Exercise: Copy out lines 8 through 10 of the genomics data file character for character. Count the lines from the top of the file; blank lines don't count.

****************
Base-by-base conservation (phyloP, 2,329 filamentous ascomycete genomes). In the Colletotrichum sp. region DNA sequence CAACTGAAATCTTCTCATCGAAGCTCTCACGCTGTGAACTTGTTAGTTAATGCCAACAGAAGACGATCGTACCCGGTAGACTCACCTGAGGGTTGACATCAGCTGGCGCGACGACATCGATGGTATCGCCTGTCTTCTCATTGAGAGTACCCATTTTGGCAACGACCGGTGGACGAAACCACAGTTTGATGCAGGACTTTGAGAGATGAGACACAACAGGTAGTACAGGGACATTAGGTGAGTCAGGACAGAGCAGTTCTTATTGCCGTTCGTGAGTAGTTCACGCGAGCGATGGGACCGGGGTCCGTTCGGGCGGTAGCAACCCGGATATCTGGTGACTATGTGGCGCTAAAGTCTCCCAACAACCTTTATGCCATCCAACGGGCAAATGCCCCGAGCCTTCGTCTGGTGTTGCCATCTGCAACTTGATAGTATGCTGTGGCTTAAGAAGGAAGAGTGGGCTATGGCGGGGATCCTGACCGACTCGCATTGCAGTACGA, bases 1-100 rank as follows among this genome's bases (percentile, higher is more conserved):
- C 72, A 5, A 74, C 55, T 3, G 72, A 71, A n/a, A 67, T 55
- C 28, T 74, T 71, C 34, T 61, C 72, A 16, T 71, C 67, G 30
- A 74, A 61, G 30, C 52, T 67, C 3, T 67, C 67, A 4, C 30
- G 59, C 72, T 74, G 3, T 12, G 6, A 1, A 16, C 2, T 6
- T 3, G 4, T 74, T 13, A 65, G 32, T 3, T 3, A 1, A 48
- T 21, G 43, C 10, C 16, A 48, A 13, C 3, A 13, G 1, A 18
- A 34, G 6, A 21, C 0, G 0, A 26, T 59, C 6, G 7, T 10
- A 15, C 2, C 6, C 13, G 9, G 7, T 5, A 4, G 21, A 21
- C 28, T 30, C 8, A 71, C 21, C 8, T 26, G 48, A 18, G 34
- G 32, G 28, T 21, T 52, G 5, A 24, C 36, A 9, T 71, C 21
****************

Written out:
- A 34, G 6, A 21, C 0, G 0, A 26, T 59, C 6, G 7, T 10
- A 15, C 2, C 6, C 13, G 9, G 7, T 5, A 4, G 21, A 21
- C 28, T 30, C 8, A 71, C 21, C 8, T 26, G 48, A 18, G 34